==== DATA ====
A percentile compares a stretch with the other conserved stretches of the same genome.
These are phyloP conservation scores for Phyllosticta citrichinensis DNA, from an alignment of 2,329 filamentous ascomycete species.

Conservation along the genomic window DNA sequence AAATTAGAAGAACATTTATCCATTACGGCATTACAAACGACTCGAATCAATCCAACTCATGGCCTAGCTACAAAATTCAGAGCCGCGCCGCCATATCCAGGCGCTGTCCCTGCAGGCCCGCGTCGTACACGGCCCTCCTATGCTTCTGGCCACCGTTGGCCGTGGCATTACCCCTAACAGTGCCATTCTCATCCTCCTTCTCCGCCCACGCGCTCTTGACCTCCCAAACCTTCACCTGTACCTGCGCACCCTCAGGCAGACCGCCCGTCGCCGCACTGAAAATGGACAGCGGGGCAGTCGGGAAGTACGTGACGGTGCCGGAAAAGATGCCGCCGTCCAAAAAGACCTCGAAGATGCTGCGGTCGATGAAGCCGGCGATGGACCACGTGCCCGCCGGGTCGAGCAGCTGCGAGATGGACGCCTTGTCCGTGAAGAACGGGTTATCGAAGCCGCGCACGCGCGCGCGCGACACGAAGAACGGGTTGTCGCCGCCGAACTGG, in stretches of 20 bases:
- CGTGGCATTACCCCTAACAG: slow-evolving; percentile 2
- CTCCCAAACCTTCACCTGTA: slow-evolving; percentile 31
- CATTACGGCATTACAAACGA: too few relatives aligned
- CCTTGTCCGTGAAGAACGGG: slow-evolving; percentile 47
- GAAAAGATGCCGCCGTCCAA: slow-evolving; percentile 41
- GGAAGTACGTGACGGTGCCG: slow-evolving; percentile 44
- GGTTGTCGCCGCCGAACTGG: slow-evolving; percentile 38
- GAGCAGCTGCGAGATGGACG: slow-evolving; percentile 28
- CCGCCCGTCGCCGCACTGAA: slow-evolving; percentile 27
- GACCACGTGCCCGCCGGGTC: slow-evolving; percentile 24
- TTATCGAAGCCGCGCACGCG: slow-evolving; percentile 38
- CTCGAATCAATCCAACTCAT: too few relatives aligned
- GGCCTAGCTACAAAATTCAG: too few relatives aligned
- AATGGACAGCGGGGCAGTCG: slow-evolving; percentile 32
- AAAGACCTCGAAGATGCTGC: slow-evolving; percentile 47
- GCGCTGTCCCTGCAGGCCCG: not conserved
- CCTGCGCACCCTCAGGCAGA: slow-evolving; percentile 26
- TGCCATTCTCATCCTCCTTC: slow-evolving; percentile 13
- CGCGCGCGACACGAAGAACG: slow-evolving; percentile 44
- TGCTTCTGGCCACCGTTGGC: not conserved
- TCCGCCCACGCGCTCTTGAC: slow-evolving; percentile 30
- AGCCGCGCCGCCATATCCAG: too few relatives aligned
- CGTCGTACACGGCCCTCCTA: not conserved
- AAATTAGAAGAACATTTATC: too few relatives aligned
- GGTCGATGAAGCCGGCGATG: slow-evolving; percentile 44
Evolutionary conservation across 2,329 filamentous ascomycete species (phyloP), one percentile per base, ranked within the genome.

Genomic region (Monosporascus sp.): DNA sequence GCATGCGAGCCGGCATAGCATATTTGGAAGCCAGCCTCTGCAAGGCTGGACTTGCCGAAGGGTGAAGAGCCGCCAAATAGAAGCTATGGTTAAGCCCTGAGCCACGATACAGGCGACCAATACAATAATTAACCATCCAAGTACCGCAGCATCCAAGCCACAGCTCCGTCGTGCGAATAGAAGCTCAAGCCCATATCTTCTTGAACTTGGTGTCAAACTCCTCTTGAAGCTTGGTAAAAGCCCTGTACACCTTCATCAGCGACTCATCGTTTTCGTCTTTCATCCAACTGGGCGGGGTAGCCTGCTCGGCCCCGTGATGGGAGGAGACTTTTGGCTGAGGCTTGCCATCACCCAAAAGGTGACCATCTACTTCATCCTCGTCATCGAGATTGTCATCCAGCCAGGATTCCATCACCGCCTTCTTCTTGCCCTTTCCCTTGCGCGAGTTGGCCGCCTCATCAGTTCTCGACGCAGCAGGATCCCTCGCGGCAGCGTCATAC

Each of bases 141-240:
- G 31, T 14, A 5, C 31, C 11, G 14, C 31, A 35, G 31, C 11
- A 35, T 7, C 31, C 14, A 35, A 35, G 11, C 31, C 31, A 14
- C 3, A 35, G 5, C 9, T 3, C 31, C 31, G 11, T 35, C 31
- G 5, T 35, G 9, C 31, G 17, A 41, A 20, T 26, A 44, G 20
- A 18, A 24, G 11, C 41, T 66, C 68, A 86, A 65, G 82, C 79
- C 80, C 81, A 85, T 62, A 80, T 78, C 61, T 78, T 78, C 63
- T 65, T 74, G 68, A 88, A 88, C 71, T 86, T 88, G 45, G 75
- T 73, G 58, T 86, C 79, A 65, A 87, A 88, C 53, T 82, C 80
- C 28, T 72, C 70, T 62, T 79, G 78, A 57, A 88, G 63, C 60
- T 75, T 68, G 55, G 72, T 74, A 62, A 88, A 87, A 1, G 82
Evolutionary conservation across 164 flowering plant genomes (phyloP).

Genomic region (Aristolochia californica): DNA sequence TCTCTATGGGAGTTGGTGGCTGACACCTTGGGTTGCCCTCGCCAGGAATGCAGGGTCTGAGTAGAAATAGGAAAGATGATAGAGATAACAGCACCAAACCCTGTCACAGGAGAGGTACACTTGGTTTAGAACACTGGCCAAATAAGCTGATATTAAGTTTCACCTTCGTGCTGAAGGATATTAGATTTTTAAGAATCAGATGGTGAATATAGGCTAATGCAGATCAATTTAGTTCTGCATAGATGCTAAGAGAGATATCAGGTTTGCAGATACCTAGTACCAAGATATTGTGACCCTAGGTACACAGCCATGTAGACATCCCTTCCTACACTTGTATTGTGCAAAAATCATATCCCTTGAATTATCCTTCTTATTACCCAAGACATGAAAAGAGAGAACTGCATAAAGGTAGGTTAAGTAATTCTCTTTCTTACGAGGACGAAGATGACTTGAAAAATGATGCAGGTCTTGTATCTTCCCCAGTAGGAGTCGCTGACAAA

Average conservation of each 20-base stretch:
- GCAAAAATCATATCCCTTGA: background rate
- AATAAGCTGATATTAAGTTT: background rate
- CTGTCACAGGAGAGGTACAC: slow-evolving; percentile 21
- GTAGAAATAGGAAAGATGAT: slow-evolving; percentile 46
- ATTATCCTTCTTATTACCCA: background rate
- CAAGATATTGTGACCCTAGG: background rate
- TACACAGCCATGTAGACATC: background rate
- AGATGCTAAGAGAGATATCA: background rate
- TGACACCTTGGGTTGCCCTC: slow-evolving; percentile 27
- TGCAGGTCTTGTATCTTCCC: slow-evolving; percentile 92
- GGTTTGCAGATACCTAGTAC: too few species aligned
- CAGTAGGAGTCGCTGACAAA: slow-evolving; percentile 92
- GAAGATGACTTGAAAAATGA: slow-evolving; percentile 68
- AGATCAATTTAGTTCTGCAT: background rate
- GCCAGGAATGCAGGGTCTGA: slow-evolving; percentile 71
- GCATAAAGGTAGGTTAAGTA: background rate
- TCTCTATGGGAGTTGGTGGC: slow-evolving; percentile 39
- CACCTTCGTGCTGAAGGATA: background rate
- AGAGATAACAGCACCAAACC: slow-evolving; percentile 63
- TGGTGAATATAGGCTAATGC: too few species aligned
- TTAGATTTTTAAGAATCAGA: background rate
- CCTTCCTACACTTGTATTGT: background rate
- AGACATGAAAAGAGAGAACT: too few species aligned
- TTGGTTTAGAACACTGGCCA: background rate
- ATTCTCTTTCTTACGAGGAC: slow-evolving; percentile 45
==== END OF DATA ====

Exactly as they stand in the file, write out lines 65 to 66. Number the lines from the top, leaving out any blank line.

- TTAGATTTTTAAGAATCAGA: background rate
- CCTTCCTACACTTGTATTGT: background rate